March 19, 2012 (San Diego) -- Most young women know that indoor tanning raises the risk of skin cancer, but two-thirds of sorority members at a Midwestern university used tanning beds in the past year, and 6% used them every week, a new survey shows.
Also, 93% intentionally tanned outdoors in the past year, and 20% did it more than 50 times, says researcher Whitney Hovenic, MD, MPH, chief resident in dermatology at the University of Missouri in Columbia.
Virtually all the young women (96%) planned to sunbathe the following year, but only 60% planned to use sunscreen or wear protective clothing, Hovenic tells WebMD.
The study was presented here at the annual meeting of the American Academy of Dermatology (AAD).
Melanoma Rising Among Young Women
The findings come at a time when rates of melanoma, the potentially fatal form of skin cancer, among young women aged 15 to 39 increased 50% from 1980 to 2004, according to the National Institutes of Health.
Studies have shown that exposure to UV radiation from indoor tanning raises the risk of melanoma by 75%, according to the AAD. People at high risk for melanoma also include those with a family history of skin cancer, fair skin, and a history of sunburn.
A recent national survey conducted by the AAD showed that 81% of white teenage girls and young women had tanned outdoors in the past year, and 32% had used tanning beds.
Most of the young women in both surveys acknowledged that tanning, particularly indoor tanning, was associated with the development of skin cancer, Hovenic says. So why did they take the risk?
“People still think tanned bodies look sexier, more fit,” she says. In the new survey, three-fourths said they find tanned people more attractive.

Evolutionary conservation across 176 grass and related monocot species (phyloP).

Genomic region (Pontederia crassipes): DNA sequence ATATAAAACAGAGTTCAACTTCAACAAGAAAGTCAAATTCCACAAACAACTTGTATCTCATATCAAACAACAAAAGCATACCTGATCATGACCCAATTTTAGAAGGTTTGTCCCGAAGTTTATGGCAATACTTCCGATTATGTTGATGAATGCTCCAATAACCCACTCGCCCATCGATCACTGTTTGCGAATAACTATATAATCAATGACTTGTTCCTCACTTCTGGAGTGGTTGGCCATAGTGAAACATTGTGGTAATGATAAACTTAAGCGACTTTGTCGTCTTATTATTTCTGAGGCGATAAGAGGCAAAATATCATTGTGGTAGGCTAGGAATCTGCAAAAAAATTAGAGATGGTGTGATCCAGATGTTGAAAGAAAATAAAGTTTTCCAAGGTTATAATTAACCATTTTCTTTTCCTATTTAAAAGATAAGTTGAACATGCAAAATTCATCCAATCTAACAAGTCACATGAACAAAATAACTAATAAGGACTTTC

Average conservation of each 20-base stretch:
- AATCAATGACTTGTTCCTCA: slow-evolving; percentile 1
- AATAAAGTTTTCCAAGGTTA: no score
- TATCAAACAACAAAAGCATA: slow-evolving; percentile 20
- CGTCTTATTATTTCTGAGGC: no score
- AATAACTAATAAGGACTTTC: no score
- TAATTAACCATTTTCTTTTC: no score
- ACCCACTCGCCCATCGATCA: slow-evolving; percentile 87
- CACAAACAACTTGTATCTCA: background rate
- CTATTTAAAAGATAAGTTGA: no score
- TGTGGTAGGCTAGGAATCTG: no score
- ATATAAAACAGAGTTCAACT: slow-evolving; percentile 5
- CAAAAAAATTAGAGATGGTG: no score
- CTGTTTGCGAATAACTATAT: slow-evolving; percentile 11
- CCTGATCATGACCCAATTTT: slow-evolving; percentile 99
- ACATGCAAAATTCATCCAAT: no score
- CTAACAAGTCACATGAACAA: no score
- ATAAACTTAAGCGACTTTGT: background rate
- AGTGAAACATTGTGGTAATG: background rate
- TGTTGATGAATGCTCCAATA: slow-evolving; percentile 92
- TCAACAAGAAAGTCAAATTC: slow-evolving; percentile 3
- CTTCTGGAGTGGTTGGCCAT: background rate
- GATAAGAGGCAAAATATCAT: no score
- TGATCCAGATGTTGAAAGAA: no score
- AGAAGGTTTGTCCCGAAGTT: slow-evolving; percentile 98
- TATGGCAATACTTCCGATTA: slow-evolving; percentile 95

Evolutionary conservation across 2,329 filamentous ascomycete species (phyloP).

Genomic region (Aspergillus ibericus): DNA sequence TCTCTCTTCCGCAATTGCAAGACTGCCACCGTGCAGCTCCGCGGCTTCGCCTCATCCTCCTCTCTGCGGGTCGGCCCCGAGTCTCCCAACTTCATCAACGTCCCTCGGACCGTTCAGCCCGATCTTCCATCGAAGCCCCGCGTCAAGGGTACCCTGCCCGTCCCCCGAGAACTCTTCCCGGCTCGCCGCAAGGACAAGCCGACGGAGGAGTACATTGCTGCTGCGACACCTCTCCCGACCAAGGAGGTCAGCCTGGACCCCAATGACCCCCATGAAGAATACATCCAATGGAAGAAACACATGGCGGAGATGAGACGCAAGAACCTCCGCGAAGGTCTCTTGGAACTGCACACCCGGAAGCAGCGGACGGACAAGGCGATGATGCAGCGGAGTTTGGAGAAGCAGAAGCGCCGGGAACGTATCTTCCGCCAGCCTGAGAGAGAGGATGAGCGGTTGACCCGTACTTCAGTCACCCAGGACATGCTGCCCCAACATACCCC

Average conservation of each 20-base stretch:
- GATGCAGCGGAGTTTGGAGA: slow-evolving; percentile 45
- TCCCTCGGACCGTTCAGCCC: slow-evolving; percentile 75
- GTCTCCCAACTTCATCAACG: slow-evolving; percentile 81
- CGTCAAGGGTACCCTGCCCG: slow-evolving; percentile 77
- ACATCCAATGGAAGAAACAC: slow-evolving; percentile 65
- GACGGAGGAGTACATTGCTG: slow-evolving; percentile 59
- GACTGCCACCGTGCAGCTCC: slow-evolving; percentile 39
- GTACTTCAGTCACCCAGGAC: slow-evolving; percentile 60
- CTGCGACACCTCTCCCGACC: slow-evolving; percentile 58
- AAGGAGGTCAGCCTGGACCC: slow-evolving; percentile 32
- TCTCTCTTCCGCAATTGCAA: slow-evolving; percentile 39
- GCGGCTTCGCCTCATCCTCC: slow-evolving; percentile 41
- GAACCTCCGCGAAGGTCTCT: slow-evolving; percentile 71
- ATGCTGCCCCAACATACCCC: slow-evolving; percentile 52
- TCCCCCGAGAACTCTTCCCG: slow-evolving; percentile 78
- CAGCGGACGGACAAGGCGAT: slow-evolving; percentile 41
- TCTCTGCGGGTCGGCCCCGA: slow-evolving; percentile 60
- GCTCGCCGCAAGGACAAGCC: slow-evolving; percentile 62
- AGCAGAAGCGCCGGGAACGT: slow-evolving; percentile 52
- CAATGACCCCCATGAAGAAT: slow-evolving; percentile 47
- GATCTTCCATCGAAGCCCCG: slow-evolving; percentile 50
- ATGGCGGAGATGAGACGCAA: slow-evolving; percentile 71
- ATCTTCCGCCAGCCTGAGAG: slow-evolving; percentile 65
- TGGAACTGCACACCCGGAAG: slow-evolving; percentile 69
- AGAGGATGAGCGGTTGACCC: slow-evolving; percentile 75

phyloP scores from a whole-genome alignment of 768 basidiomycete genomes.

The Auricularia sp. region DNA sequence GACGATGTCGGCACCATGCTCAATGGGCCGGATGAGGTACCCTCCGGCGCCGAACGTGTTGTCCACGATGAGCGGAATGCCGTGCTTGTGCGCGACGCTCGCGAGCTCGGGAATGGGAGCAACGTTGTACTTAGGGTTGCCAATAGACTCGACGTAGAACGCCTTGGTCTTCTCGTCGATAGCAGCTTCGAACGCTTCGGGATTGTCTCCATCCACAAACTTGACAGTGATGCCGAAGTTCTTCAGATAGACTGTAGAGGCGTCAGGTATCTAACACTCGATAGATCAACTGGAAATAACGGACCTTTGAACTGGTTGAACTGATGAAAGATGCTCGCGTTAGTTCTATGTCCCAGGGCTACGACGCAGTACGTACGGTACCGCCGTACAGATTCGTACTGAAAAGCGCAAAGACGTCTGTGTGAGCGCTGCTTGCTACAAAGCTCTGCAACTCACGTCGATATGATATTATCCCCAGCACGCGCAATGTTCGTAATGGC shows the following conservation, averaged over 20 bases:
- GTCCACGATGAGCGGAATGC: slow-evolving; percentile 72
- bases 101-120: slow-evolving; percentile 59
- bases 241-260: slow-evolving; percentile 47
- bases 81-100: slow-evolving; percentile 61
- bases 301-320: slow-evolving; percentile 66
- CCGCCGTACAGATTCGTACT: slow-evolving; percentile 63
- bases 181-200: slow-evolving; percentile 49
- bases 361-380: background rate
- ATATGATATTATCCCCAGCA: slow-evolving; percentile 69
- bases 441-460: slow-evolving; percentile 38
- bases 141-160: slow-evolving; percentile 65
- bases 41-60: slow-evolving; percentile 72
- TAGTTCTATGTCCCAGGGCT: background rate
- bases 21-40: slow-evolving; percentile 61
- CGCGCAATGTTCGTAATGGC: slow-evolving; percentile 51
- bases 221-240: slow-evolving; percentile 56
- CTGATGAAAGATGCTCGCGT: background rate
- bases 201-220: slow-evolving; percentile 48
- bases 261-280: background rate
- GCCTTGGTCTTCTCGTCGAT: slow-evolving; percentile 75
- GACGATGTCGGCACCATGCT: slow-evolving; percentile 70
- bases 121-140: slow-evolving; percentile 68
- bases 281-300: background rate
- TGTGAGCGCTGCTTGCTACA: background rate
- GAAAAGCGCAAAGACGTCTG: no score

In the Midwest, where winters can be long and gray, the weather drives young people to indoor tanning salons, Hovenic says.
Adding insult to injury: The indoor recreation center at the university has tanning beds, and most apartment complexes catering to the 30,000 students in town offer free indoor tanning as an incentive, she says.
Hovenic and her colleagues are determined to turn these figures around. “Obviously just getting the message across that constant tanning, particularly indoor tanning, is bad, isn’t doing the trick; the young women know that,” she says.
So they devised a campaign tailored for young women, quoting Cosmo magazine and supermodels and featuring a video of a mother who lost her teenage daughter to melanoma.
“It seems to be having an impact,” Hovenic says. Although the data have yet to be analyzed, it appears the number of young women tanning once a week is down about 50%, she says.
But other studies suggest that their win may be short-lived: Unless the campaign continues, the alarming figures will bounce back, Hovenic says.
Pearl Grimes, MD, clinical professor of dermatology at the University of California, Los Angeles, tells WebMD she is not surprised by the findings.
“Even though the AAD and other organizations attempt to get the message out that tanning is bad and indoor tanning is exceptionally bad, we live in a society driven by aesthetics,” she says.
Grimes says that in a recent study, men and women rated faces that were tanned as being more attractive and healthier than fair faces.
She says she would like to see national legislation prohibiting people under 18 from going to tanning parlors.
These findings were presented at a medical conference. They should be considered preliminary as they have not yet undergone the "peer review" process, in which outside experts scrutinize the data prior to publication in a medical journal.